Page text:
Thanks again….happy new year.

  39. Ricky-Australia
    January 24th, 2011 at 05:12 | #39

    Hi, great job. If you have the time may you be able to let me know what I’d need if I built it using your hand winch design. I would only be lifting about 100kg (220 pounds). I am after type names of pulleys and weather you’d use wire or rope. Type of hand winch? Any info would be great. I hope I’m not asking too much.

    Thanks mate,
    Melbourne, Australia

  40. January 24th, 2011 at 14:11 | #40


    The pulleys could be configure the same, except you would add 1 more to redirect the main line down the wall to a hand winch. I was originally planning this hand winch…
    It uses a worm gear so it is smooth and strong and won’t slip. However, it is slow and would take many revolutions to lift an item to the ceiling. If I were going to use it, I would consider using a variable speed drill to crank it and save time.
    Here’s another hand winch (slow also)…

    I used stranded wire cable (it’s very strong and thin).

    Hand winches are powerful, but SLLLOOOOWWW.

  41. Andre
    January 25th, 2011 at 06:06 | #41

    Alan, did you get all the pictures I sent you about 10 days ago…?

  42. January 25th, 2011 at 09:12 | #42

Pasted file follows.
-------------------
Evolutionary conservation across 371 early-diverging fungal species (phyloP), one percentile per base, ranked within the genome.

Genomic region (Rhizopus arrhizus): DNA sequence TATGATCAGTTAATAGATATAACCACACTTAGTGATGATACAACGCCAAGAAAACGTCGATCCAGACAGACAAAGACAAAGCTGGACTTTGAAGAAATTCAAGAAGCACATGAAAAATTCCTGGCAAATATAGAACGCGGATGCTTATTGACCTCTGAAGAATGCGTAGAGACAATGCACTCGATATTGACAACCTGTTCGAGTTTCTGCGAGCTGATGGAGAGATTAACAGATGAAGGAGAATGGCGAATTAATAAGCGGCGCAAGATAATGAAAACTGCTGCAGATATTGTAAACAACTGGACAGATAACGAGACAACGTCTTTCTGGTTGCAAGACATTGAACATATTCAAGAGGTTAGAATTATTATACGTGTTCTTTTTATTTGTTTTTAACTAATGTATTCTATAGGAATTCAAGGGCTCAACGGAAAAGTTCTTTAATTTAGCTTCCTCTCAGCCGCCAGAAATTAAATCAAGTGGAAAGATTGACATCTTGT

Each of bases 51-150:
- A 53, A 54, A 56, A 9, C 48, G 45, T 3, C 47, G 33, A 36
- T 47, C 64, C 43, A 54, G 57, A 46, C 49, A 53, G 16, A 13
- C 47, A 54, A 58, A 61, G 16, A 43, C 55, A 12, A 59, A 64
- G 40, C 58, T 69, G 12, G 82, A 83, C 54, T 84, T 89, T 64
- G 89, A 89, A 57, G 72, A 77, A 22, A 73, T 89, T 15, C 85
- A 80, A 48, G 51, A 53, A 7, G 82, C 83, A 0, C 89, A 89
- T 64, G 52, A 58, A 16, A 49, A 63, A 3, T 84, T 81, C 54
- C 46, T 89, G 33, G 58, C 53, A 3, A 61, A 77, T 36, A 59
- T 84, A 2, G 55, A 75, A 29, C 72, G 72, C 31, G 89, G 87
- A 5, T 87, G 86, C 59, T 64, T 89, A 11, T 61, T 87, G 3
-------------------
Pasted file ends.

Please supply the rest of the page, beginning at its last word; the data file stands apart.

I did get your message and sent you a reply which must not have gotten through to you.
    I updated my blog here:
    I also got some pictures from another guy that did his lift:

  43. Jason in canada
    March 9th, 2011 at 11:12 | #43

    I think you did a great job on the entire project and yes three crosby clips (the saddle is half of the clip) are a little much though by what I can see in the pictures it looks like you have installed them correctly, saddle side always goes on the live end not on the tail. I suggest for next time tie a flemish eye with a little tape holding the tail staight and there will be no need for the clips. you will also maintain the strength of the stranded wire rope. the only other possible thing i would check if you decide to take on a larger project for heavier lifts in future is make sure the rope and pulley sizes are a correct match if one or the other is incorrect they could stress each other causing unnecessary ware. For example if the pulley is to wide the rope will compress flat over time causing the wire rope to fatigue at best and at worst fail. All and all a great job its good to see people who take pride in what they do.

  44. Jason in canada